Sunday, April 30, 2006

More from White on the Subject of Sola Scriptura

(qtd. on: http://www.bringyou.to/apolonio/Real.htm)

Gerry Matatics vs. James White, clip from "Great Debate 2" 1997

Matatics: Did the people in Jesus' day practice sola scriptura? The hearers of our Lord, Yes or No, Mr. White.

White: I have said over, and over, and over again, that sola scriptura --

M: It's a Yes or No.

W: -- is a doctrine that speaks to the normative condition of the church, not to times of enscripturation.

M: So your answer is No?

W: That is exactly what my answer is.

M: Thank you.

W: It is no.

M: Did the apostles practice sola scriptura, Mr. White? Yes or No?

W: No.

M: Thank you

White's "response" to this is:
...he's the one who took 15 seconds from a cross examination with Gerry Matatics on sola scriptura where Matatics asked if the Apostles practiced sola scriptura and I answered they did not (sola scriptura to the normative condition of the church, not to times of enscripturation, of course), and touts this as my "admission" that sola scriptura is not true, etc. I suppose I could ask a Roman Catholic opponent someday if Peter functioned as the Pope during Christ's ministry, and when he said, "Well, no, of course not" I could cut him off, make a clip, and tout it as an admission that Peter wasn't the Pope, but that kind of argumentation is only effective upon those who are not interested in the truth to begin with. I'll leave that kind of trite stuff for the political realm, where truth is irrelevant, and all that matters is what works.

The point is, sola scriptura has not always been the norm for the Church, in fact, it NEVER has been for the Church. Further, though White whines about the shortness of what is quoted from that debate with Matatics, he doesn't provide us with more context here! Would more context help his case, or further Apolonio's? For the sake of rebuttal (fair use) I include the following link to the audio of that entire cross examination of James White by Gerry Matatics:
Great Debate 2, Cross Examination of James White by Gerry Matatics

I assert that not only is what Apolonio said furthered, but White's claims on this topic are utterly destroyed by Mr. Matatics. White introduces a straw man in his imaginary question to an unnamed Roman Catholic opponent regarding whether or not St. Peter functioned as the Pope during Christ's ministry. Mr. Matatics questions were not imaginary, nor does the context of his questions detract from the snippet which Apolonio quotes (above). What I do find a bit interesting, even in this straw man, is that White has implied that it is a "truth" that Peter was indeed Pope - and that if he were to make this sort of edit it would "only be effective upon those who are not interested in the truth to begin with." That's a bit of a diversion from THIS topic, but it is interesting to make note of. Back to the subject at hand... I reiterate, though White has attempted (his usual) distraction and character assassination tactics on Apolonio - when we look (or listen) to the actual context of what Apolonio quoted - we find that Apolonio's quote is furthered - while White's tactics here are completely invalid.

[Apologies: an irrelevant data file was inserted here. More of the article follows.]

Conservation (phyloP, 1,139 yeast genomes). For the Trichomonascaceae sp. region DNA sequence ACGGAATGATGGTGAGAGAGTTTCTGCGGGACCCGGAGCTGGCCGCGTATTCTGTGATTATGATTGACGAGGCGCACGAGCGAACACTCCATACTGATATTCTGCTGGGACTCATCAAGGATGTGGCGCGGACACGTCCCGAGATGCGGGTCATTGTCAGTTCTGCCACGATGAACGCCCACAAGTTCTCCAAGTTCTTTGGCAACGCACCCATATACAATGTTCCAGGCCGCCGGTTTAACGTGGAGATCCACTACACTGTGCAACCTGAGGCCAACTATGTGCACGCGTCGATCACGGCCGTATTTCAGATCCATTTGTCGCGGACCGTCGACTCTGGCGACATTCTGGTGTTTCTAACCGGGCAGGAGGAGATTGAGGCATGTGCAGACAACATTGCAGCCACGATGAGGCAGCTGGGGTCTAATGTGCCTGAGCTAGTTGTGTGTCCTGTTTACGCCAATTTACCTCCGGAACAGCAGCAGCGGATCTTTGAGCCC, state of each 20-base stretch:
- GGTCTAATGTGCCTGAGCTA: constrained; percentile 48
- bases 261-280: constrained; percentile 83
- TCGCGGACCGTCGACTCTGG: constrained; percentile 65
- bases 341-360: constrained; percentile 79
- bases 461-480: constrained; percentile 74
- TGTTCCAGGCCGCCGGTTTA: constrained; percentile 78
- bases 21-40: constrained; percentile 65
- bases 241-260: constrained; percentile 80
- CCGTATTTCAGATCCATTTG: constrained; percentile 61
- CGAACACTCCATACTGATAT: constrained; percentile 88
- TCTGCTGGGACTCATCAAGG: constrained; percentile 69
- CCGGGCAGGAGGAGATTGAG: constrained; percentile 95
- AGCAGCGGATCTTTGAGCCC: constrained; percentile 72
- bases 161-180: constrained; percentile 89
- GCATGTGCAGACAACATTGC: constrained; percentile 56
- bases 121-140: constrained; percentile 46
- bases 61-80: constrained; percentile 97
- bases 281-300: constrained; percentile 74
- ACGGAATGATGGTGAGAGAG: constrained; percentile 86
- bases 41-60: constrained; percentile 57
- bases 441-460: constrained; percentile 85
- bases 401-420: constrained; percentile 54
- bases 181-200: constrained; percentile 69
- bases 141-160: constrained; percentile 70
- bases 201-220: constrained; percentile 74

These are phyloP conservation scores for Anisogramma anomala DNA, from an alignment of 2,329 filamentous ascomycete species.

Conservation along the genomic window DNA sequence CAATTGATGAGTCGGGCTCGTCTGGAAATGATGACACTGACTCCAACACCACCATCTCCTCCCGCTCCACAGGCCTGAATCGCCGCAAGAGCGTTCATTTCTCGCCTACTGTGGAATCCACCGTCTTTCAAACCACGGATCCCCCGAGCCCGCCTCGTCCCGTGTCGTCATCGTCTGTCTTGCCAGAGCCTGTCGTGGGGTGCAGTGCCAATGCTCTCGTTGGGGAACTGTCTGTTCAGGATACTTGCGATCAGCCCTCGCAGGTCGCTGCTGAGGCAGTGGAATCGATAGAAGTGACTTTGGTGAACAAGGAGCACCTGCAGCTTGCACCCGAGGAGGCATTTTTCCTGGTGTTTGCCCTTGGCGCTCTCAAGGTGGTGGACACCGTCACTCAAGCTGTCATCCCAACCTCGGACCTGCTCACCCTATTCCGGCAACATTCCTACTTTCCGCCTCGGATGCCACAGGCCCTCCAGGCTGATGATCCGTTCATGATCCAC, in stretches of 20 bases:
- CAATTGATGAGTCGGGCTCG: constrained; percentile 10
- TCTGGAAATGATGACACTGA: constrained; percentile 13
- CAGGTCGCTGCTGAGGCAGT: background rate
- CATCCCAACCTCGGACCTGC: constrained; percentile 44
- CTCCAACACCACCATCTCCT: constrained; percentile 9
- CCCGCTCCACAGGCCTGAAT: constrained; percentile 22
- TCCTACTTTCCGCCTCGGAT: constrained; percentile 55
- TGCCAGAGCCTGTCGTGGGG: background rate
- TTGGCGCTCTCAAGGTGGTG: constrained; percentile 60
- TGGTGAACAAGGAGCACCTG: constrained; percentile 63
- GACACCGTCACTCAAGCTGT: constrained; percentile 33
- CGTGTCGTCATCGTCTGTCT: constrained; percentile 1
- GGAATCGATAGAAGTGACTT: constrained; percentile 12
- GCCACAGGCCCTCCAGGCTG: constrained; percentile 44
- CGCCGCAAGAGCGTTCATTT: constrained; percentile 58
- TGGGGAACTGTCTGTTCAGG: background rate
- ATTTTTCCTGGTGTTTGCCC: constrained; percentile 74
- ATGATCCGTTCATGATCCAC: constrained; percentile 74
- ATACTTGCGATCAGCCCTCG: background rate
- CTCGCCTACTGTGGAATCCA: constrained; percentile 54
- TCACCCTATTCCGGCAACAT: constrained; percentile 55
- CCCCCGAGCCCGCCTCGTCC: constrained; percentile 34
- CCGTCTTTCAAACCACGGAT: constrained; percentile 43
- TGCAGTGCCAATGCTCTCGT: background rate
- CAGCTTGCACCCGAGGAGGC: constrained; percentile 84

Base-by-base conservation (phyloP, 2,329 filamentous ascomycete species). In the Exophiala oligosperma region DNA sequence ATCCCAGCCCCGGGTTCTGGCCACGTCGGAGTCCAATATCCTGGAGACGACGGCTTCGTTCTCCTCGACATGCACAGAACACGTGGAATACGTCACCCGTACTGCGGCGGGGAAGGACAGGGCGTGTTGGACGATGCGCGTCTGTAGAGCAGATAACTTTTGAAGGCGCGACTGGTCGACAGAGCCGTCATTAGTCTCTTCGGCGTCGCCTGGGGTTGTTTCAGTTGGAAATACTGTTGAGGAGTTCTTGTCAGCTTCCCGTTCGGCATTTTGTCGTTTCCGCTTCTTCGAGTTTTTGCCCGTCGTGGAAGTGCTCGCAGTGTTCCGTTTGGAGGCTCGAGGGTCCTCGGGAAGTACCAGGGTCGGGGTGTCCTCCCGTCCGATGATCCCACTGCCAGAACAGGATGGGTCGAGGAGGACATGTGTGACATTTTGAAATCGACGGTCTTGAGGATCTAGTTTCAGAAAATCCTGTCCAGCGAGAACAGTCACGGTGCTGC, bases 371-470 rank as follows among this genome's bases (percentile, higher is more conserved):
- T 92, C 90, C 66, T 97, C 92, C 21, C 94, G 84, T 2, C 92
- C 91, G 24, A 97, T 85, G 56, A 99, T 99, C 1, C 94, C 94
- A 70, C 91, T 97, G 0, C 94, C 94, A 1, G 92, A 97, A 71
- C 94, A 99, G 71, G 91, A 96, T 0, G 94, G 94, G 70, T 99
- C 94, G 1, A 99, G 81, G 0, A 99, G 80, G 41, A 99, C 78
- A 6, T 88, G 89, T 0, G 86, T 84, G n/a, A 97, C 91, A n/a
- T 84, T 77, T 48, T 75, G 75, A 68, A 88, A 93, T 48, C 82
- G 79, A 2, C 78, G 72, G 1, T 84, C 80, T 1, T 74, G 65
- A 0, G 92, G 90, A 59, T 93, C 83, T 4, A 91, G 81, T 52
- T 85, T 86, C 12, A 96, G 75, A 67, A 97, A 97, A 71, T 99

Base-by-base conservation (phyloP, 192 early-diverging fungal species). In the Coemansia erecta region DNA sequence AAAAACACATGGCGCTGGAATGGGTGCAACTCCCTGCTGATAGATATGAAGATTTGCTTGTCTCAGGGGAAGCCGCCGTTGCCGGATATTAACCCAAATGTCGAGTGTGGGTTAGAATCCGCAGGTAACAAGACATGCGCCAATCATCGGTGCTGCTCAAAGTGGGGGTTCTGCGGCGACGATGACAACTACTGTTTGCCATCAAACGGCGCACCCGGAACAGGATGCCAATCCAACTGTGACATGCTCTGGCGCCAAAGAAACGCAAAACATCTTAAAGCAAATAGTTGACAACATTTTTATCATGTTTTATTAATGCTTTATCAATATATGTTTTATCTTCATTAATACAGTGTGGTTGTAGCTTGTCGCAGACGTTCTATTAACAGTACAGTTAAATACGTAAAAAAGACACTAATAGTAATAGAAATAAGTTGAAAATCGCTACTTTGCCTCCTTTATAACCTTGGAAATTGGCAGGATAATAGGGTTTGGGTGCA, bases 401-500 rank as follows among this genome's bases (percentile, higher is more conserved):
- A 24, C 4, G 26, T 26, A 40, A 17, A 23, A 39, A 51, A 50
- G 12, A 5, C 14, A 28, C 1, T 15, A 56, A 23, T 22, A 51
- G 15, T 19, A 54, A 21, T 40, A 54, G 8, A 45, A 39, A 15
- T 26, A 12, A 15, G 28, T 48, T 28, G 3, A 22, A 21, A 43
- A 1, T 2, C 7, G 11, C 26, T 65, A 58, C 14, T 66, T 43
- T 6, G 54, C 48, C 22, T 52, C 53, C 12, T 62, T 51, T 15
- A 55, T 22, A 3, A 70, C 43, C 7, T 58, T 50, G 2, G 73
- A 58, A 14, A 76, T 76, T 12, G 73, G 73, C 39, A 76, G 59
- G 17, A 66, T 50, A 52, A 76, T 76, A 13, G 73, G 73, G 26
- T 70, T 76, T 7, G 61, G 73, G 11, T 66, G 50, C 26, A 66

More Sources on Sola Scriptura

Thursday, April 20, 2006

Exposing the Baptist "Trail"

First, let's look at a common "chart" often used to
support the Trail of Blood (hereafter ToB):

http://www.exchangedlife.com/trail_of_blood.htm


(Click on chart to see a bigger image)

Let us now quote Mr. Carroll:
} The purpose of this book and chart is to show
} according to History that Baptists have an
} unbroken line of churches since Christ and have
} fulfilled His prophecy -- "I WILL BUILD MY
} CHURCH AND THE GATES OF HELL SHALL NOT
} PREVAIL AGAINST IT."

Clearly Mr. Carroll is claiming an "unbroken
line of churches since Christ," and we will
demonstrate this is a lie, at least as it
relates to the Baptist churches. There were
no "Baptist" churches in the Early Church.

} The horizontal lines at the bottom have between
} them the nicknames given to Baptists during the
} passing years and ages -- Novations (sic),
} Montanists, Paulicians and Waldenses.

Why are ANY of these heresies considered "Baptists?"
PURELY for the reason that they didn't baptize
infants!? Well, let's look and see, shall we?

1) Novatians. Novatus, a schismatic Catholic priest,
named himself a pope - becoming an anti-pope.[1] So
do you really claim Novatianism as part of the
Baptist heritage? No, you really wouldn't if you
REALLY looked at history objectively. So, there's
one lie, and we still have a "hole" from the time
of Christ and the Apostles, now up into the 3rd